During "I Won't Dance", Ginger Rogers sings to Fred Astaire: "But when you dance you're charming and you're gentle/ Especially when you do the Continental," referring to the dance in their previous film, The Gay Divorcee (1934). The two then strike a pose from that number while the band plays a riff.
The original lyrics to "Let's Begin" include the lines "We have necked / Till we're wrecked", but the censors demanded that this be changed. The censors also forced RKO to delete the line "Love's no sin."
RKO producer Pandro S. Berman insisted that the studio pay whatever it took to buy the rights to Roberta, a huge success on Broadway. The gamble paid off, netting the studio $770,000 and helped RKO post its first annual profit since 1930.
This is one of only two Astaire/Rogers films - along with The Gay Divorcee (1934) - which is based on a Broadway musical. The Broadway stage version of The Gay Divorcee - titled Gay Divorce - starred Fred Astaire in the same role he played on film, while the stage version of Roberta starred neither Astaire nor Ginger Rogers.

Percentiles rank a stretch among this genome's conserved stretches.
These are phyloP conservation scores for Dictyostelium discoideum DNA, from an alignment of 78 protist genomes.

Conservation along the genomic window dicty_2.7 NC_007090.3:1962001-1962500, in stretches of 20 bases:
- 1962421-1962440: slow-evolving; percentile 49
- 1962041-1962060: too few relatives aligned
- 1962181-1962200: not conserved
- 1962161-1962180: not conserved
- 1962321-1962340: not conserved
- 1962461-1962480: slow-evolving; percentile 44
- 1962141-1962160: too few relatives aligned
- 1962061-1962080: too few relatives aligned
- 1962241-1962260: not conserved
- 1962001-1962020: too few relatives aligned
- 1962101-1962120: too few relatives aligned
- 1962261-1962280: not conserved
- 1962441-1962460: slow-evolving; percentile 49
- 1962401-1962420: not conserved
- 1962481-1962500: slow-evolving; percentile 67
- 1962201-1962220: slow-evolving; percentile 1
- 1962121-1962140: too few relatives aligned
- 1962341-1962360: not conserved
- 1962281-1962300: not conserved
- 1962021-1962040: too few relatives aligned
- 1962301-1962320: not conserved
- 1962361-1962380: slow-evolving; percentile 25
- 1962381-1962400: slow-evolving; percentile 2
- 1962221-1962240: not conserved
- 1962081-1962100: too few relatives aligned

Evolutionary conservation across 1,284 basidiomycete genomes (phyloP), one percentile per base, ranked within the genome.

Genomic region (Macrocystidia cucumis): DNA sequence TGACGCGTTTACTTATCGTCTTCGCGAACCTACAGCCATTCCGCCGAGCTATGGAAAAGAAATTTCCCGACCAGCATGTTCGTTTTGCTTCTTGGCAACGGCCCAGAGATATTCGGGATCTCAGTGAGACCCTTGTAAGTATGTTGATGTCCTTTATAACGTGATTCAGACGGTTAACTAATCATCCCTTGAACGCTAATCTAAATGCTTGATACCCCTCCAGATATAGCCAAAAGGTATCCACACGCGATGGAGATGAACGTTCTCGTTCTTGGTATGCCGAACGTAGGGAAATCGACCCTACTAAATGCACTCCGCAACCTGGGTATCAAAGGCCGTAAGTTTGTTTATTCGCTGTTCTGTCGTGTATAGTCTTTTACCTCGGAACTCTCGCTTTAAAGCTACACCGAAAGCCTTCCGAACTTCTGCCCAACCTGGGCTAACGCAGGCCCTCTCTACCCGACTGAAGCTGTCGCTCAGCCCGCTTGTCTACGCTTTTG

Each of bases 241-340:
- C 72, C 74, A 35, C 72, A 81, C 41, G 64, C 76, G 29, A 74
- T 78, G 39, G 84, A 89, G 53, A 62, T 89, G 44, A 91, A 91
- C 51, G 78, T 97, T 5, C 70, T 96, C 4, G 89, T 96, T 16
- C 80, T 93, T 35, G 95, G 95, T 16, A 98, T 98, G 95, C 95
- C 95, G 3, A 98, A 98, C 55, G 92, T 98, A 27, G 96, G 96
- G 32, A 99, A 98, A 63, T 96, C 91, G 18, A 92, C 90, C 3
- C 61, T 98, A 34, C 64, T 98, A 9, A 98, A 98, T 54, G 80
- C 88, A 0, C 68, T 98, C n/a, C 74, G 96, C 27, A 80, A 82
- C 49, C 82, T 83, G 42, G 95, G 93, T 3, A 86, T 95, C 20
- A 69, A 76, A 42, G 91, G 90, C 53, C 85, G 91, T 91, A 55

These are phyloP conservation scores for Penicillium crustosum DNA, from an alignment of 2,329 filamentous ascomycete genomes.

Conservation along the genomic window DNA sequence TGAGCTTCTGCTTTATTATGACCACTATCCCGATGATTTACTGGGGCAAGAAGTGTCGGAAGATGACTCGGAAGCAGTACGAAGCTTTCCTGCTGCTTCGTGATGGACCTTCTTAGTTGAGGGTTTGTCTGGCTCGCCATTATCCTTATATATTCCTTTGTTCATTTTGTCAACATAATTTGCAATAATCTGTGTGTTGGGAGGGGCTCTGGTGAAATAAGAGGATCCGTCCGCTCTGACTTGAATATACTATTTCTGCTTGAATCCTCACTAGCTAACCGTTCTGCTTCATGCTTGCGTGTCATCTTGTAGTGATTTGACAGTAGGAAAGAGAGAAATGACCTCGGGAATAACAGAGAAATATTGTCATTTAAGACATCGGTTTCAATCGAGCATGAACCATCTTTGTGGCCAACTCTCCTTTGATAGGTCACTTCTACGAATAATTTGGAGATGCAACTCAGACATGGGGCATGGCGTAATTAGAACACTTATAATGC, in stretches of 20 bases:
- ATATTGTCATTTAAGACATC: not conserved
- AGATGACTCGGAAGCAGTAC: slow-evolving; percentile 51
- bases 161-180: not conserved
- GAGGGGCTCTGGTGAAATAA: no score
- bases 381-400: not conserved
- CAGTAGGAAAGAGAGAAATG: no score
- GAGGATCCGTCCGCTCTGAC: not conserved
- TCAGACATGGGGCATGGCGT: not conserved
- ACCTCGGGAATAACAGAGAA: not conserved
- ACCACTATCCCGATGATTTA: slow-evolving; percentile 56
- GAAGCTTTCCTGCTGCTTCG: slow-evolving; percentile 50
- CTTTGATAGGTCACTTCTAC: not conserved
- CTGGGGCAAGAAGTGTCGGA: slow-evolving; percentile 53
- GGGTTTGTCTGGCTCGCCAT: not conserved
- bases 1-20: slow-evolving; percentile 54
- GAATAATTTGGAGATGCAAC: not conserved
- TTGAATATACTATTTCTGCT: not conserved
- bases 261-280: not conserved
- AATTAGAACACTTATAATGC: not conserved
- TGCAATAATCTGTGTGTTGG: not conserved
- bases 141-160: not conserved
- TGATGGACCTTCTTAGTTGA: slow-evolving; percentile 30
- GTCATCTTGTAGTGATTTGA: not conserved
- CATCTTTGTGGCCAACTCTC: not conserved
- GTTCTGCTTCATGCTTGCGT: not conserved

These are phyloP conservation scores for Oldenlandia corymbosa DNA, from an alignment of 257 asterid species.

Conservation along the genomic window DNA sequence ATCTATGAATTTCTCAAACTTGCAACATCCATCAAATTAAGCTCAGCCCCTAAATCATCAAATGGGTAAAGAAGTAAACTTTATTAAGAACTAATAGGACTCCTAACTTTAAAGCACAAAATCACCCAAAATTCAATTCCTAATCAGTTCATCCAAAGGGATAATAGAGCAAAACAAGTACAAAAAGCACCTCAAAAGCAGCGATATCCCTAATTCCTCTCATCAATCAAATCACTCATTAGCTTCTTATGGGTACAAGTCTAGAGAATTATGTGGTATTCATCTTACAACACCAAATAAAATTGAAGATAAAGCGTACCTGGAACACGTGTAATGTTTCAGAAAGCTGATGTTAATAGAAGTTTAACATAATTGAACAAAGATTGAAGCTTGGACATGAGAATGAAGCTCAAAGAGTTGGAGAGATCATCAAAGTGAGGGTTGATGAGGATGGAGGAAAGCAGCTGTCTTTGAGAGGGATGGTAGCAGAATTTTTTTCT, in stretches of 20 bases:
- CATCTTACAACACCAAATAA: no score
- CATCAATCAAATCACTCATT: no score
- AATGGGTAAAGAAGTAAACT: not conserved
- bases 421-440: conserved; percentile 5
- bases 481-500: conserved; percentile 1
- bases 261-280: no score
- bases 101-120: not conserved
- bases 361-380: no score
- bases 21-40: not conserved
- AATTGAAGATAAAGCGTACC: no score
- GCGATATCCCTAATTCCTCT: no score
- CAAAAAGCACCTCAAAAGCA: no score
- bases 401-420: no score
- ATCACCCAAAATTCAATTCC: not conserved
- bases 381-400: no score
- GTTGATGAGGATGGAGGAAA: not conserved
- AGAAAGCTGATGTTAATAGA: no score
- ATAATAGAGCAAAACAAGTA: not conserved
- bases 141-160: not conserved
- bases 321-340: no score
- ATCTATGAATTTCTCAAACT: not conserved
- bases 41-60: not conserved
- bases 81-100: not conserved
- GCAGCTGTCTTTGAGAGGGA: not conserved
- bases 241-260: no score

The songs "I Won't Dance" and "Lovely to Look At" were not in the original stage production of Roberta. "I Won't Dance", from the flop Jerome Kern musical Three Sisters, was inserted into the 1935 film version of Roberta to give Fred Astaire and Ginger Rogers an extra dance number, and "Lovely to Look At" was specially written for the film to give Irene Dunne a new song to sing. Both songs became so popular, however, that most later revivals of Roberta, including the remake Lovely to Look At (1952), have included them in the score.
RKO sold the rights to Roberta to MGM, who remade the film as Lovely to Look At (1952). MGM kept their film of Roberta out of distribution for many years, as it did not want any competition between the two films.
The original Broadway production, based on the book Gowns by Roberta, was produced by Max Gordon, with music by Jerome Kern and book and lyrics by Otto A. Harbach. The play opened on November 18, 1933 at the New Amsterdam Theatre in New York, and ran for 295 performances.
Lucille Ball, who appears uncredited in this film as a fashion model, would later buy RKO, the studio that made this film. At the height of their success during I Love Lucy (1951), she and Desi Arnaz purchased it and renamed it Desilu Studios.
Lucille Ball, who had briefly worked as a Goldwyn Girl at Samuel Goldwyn Studios, decided to try out for this film when she heard RKO was looking for girls who had worked as models at Bergdorf Goodman in New York City. She had not actually been employed by Bergdorf, but had participated in a fashion show a promoter had put on there, so she applied and got the job.